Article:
Why 4.5 stars and not 5? 5 would be perfect, the Mecca, the end all do all. Once found it's mic drop with no need to ever look further. It doesn't exist.

Experience

I'm not a Guru, and not a Novice. I guess I've gone long enough to wear other boots out.

Source: bought it new
Price Paid: $300-ish on sale

Alicia MacLeay TRAILSPACE STAFF

Thanks for sharing your experience with these Low boots, MinnetonkaBoater!


7 months ago

Out-of-the-box comfort! Excellent support for ankle, heal, and toe! True to size! Look great!!

Pros

  • Great construction!
  • Excellent traction
  • minimal break-in
  • Great look

Cons

  • A tad pricey
  • Limited availability for Badass orange color

Right out of the box these boots fit perfectly. I was fortunate enough to know my Lowa size before purchasing.  I had never owned really high-end Lowas before. These boots fit just as perfectly as my first pair of Trekkers.

The boots are out-of-the-box comfortable. I was ready for the trail within an hour of wearing them around the store.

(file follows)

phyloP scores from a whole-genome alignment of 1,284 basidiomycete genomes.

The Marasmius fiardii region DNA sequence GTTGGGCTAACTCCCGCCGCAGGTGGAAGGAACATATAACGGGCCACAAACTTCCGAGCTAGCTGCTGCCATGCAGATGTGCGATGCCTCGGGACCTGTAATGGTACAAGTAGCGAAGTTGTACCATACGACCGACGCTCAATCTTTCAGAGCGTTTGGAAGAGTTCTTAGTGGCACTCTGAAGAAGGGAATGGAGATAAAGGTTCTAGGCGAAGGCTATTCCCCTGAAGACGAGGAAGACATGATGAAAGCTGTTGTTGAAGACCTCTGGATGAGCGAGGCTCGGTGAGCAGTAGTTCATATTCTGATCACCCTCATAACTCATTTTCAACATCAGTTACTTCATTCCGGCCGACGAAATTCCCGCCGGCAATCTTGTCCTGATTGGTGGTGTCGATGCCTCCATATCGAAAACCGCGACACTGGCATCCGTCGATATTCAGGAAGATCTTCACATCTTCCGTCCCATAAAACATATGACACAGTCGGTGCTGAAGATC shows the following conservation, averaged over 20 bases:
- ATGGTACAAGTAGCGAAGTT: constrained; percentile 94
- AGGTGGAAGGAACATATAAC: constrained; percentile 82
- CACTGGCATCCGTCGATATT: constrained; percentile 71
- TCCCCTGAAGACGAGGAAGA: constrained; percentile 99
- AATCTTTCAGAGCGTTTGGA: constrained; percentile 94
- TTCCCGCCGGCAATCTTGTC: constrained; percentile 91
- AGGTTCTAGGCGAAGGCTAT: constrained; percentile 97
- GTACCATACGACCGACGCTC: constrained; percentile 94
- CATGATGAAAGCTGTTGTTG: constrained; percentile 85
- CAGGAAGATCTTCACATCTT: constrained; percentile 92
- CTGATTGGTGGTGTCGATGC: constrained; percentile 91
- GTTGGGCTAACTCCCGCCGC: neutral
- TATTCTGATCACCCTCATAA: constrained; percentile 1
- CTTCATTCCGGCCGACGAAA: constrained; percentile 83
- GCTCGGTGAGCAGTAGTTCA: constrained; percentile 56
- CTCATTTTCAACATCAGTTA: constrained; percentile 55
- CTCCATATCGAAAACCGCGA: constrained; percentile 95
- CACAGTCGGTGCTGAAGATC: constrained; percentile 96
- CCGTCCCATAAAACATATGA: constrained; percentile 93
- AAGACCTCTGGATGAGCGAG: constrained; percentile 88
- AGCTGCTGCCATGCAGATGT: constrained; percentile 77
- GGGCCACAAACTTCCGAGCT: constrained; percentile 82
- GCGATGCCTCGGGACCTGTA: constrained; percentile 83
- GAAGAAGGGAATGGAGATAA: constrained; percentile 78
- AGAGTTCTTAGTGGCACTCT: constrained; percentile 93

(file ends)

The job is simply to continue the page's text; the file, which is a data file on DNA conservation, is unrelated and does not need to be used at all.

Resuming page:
The arch support was lacking, as it is in EVERY pair of good boots I have ever owned. I replaced the factory footbed with a set of high-arched heat-moldabe orthotics. The ankle support was amazing and the overall last was great for my feet!

Water, snow, ice, mud, puddles, etc are no match for these boots! My first big trip with these boots was snowshoeing in some seriously deep wet snow. The boots were abused and behaved wonderfully through the most trying winter-cold situations.

Not a slip on regular dirt and exposed stone. My Microspikes worked perfectly on the steep ice.  Snowshoes took care of everything in-between.  I will say here that the Caminos were easier to get in and out of my snowshoe bindings than any boots I have used in the past.

Working with a variety of socks in a variety of conditions I never felt too hot, too cold, or too sweaty in these boots, despite the GoreTex membrane.